Trying to change the way people think is one of the toughest jobs anyone can face, and like many other Thai ambassadors stationed around the world, Pisan Manawapat, is trying to do that with India.
Attitudes people have held about foreign countries since childhood are hard to change, but Mr Pisan believes he is making progress. Part of his job is to increase the awareness of Thai businesses about the potential they could realise in India, a market that is preparing for a new growth phase in the years ahead.
As part of the effort to promote better awareness, the Royal Thai Embassy in New Delhi has asked all its diplomatic staff from the various regions of the country to contribute articles to the embassy-funded website www.thaiindia.net. It is trying to place more articles online and in Thai print media to promote investment into India.
India, which has trailed China in its growth phase, is not an easy place to do business, and it is necessary to be patient to be successful. Yet there are many Thai companies that have succeeded in India, says Mr Pisan.
Charoen Pokphand Group, Thai Summit Group, Italian-Thai Development, Delta Electronics and Rockworth are among the companies that have done well so far by investing in India, although more should be joining the bandwagon in his view.
For businesspeople looking for quick results, Mr Pisan acknowledges that China tends to be their first choice. But he believes India has an edge in terms of investor protection and the rule of law.
“It depends on each situation. People who invest in China are looking for quick ways to set up a business but they are fearful of having their things copied,” he says. “But India has an independent judiciary and it can be very fair to all parties, be they foreigners or locals or even government.”
India, he says, is moving fast in various fields and companies are investing heavily in research and development as a way to add value to their products.
Mr Pisan has done everything he can to try to promote doing business in India from setting up meetings with high-profile ministers, down to following up on every detail agreed on more than a year ago when Prime Minister Yingluck Shinawatra visited India as the chief guest during the Republic Day celebrations in 2012.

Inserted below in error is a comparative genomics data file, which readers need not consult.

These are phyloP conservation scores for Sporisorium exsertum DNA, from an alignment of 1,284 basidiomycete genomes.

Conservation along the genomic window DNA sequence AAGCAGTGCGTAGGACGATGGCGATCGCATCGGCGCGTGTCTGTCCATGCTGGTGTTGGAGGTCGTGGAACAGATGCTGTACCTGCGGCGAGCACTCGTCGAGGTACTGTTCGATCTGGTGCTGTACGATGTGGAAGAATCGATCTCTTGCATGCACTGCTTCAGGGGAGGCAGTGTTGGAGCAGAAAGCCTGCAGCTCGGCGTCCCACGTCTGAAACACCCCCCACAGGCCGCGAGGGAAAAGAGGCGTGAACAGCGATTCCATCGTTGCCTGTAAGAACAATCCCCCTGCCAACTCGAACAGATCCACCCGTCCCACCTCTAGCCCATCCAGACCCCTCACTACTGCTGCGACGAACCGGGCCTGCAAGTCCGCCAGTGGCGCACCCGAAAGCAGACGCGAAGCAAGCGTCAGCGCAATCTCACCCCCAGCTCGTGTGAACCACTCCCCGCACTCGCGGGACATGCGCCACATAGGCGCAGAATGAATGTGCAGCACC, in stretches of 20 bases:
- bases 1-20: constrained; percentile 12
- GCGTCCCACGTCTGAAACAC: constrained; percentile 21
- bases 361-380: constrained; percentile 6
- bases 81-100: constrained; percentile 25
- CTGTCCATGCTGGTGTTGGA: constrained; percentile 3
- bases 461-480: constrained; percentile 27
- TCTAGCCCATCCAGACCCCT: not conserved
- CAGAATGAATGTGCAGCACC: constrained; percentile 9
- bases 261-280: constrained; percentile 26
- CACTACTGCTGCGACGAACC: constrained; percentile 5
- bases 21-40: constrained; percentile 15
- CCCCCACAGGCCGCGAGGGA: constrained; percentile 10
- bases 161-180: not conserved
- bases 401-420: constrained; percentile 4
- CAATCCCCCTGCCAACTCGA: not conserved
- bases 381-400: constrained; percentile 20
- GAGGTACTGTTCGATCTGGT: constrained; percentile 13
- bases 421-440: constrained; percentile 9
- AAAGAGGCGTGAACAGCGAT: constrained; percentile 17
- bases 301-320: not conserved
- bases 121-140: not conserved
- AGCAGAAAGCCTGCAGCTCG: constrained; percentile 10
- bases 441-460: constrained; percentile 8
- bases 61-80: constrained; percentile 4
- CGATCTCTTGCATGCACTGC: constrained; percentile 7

“All I can say is I have done my best, but why Thai businesses don’t invest is something I cannot answer,” he admits.
On the Thai side, the decision-making process can be very slow, he acknowledges. For example, some Thai companies had asked for a cluster area where they could locate their plants together and the Indian government has agreed in principle, but the Thai companies cannot agree on where that cluster should be built.
Some want it near the port, some want to be near the raw material source and some want to be where there is a market, although in his view the best place to have a cluster is the state of Gujarat. It is one of the very few states in India that has an abundance of electricity and is also near markets and ports.
Given the advantages, the state also asks for premium in everything it does, but he ambassador believes the premium is justified.
“In my view Gujarat is the best place, as there are lots of industrial estates and they have an excess supply of electricity, but they are also the most expensive area to be in,” he says.
“Electricity costs are 25% higher than in most other states but most companies don’t have to use their backup generators, and companies pay [the higher rate] as they say there is 25% more certainty in doing business.”
Apart from this, Gujarat has lots of ports and the entire state apparatus is more geared to being pro-business.
To promote business in Gujarat, Mr Pisan held a seminar in Bangkok with people from the state to brief participants on issues and opportunities. About 120 people attended and the visitors answered all the questions that the Thais had.
“I used government funds to pay for all of this but only 23 companies turned up for the follow-up meetings in Gujarat, where they were even able to meet with the state’s Chief Minister Narendra Modi,” Mr Pisan said.
“The ball is now in the private sector’s court, I have done enough and now I have to ask the private sector why they still remain sidelined even though I have done everything they asked for and even more.”
The meeting with Mr Modi, a potential candidate to be the next prime minister of India, he said, took place at the minister’s residence over a weekend, as the minister did not have enough time during working days. Mr Modi was given a list of things that the Thai companies were looking for and he agreed to most of the issues.
“As an ambassador, I can say I have done my best. The job of the embassy is to pave the way which is we have been doing, we paved the way to the fullest,” he says.
“After that it is their job. It’s not my business to push for deals as these are business decisions, but if the Thai companies have problems then they can come to us to seek our help and we can try to help or recommend ways to go about it.”
About the author
Writer: Umesh Pandey